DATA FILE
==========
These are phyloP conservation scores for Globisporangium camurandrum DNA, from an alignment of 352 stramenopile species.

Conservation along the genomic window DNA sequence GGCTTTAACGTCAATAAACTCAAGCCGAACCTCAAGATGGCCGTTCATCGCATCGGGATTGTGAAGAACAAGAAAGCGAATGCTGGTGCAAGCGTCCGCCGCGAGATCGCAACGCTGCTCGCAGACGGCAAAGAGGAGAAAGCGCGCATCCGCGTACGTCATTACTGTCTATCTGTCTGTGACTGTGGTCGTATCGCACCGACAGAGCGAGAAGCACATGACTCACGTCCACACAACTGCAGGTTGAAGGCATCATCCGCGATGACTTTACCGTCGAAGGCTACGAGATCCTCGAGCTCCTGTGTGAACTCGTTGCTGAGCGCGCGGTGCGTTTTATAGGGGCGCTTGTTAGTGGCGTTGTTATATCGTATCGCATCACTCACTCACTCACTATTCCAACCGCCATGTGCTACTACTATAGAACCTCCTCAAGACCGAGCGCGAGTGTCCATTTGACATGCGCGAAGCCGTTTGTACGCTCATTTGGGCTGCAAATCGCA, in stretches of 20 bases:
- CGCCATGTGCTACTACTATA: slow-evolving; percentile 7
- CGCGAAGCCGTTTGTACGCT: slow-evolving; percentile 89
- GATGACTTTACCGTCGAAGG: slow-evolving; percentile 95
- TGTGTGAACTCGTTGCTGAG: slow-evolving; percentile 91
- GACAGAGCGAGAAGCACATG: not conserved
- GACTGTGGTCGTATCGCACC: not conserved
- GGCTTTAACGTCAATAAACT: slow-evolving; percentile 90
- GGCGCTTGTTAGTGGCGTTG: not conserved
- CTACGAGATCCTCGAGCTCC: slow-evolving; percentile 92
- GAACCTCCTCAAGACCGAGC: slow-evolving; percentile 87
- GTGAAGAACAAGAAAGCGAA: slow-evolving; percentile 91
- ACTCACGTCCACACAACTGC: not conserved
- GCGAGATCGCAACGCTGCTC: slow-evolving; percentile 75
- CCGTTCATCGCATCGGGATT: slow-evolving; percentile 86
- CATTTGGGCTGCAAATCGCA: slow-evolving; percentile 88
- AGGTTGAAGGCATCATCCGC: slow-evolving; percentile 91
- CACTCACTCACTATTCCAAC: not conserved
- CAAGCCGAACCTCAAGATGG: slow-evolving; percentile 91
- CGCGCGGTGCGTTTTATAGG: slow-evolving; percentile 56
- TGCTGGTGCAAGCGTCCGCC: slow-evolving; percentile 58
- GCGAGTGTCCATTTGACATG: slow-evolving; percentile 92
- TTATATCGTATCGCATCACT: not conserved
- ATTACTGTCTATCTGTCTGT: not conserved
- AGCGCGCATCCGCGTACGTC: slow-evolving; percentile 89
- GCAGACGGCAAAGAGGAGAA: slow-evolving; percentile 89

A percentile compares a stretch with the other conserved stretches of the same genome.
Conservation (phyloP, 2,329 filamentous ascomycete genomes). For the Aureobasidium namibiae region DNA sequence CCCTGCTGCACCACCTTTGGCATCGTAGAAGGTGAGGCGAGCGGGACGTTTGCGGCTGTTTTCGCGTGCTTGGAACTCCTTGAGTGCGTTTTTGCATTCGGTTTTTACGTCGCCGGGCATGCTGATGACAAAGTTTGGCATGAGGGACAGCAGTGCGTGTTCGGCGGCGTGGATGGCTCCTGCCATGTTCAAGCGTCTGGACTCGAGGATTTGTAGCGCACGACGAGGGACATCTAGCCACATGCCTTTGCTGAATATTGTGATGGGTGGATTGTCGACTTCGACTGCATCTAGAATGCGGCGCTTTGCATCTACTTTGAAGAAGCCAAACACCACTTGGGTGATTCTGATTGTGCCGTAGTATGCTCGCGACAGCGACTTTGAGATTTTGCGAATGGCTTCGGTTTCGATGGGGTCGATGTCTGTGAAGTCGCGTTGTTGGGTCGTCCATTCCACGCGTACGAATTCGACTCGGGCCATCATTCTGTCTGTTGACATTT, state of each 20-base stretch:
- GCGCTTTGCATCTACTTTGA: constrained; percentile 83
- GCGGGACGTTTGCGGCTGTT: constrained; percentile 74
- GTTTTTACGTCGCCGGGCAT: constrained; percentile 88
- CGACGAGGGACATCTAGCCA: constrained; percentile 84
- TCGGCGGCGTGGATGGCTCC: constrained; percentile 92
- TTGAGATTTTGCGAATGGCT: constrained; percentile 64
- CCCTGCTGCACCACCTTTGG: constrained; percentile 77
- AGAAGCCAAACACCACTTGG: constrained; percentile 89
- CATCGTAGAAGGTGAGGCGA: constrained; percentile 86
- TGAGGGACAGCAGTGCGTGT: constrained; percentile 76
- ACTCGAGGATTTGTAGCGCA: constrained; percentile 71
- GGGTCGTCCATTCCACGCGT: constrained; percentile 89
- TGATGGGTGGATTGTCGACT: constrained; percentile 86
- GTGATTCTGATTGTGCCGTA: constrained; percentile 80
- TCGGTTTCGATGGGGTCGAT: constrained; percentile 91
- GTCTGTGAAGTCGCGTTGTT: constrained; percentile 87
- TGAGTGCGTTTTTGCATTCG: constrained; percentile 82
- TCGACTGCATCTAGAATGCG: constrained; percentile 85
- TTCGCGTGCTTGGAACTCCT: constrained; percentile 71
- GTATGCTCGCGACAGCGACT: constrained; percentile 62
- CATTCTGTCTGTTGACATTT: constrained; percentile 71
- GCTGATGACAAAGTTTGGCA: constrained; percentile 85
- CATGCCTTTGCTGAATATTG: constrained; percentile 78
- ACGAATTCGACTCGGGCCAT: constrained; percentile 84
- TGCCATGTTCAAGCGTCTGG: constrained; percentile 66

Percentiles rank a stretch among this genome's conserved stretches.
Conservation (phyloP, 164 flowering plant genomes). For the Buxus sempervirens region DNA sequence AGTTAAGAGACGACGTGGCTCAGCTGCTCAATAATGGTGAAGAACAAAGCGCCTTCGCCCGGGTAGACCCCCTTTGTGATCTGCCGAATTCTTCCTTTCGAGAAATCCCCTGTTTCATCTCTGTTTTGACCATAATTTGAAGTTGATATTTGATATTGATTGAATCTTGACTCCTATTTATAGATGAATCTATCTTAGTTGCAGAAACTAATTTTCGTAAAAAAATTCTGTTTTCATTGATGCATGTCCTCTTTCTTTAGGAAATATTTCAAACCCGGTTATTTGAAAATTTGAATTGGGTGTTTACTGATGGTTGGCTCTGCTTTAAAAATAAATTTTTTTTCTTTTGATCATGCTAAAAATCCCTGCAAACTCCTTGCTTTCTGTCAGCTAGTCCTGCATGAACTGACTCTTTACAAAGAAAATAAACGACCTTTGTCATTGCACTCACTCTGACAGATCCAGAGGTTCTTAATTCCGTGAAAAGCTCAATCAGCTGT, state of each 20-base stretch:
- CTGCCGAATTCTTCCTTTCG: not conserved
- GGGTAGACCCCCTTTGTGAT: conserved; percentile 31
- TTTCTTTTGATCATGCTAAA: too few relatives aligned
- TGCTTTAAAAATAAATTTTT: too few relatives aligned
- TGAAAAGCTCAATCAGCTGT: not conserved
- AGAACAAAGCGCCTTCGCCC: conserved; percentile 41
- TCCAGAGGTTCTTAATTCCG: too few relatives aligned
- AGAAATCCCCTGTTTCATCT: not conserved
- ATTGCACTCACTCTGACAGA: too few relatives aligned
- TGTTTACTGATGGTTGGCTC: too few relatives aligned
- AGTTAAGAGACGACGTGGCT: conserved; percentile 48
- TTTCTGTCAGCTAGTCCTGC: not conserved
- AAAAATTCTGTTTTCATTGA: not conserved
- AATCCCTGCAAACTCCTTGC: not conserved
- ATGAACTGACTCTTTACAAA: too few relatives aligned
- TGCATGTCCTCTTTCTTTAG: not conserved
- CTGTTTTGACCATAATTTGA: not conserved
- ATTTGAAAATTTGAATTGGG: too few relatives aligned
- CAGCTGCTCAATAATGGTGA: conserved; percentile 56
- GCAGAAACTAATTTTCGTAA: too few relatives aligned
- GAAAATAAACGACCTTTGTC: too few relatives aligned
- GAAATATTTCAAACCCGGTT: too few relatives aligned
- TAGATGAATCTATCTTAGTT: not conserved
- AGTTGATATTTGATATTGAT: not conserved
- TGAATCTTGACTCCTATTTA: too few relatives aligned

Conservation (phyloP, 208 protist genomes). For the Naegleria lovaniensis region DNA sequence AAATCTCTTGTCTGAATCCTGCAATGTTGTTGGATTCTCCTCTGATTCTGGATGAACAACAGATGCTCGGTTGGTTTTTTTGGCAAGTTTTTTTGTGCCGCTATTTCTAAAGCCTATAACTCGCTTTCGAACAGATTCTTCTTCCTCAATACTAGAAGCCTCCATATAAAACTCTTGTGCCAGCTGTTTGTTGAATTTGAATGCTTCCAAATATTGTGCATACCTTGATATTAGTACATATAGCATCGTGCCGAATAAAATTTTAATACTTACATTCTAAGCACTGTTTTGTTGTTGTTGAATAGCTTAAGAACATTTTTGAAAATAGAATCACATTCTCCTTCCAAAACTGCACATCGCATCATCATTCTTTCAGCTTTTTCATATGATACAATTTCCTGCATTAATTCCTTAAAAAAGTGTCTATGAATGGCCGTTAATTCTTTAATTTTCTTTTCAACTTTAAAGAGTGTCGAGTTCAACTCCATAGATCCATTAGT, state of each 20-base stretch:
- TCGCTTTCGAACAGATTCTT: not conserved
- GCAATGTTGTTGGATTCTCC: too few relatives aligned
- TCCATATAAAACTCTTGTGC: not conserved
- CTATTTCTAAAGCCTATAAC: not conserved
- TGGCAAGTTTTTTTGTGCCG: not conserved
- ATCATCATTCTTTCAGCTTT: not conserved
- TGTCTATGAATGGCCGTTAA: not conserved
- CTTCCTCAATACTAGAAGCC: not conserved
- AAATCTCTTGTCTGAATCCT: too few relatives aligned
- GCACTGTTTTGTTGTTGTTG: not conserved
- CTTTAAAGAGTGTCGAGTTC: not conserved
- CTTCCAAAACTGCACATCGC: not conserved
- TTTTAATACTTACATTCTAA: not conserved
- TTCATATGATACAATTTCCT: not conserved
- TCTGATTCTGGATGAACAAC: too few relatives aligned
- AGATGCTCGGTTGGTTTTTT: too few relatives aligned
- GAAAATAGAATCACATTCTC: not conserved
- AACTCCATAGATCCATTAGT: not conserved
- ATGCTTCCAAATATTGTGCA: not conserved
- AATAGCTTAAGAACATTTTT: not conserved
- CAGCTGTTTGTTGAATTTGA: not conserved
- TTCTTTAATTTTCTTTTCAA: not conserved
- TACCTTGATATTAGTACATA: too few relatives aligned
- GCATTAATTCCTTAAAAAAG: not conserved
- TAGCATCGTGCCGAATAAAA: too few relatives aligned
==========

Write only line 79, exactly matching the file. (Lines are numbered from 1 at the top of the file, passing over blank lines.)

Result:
- TAGATGAATCTATCTTAGTT: not conserved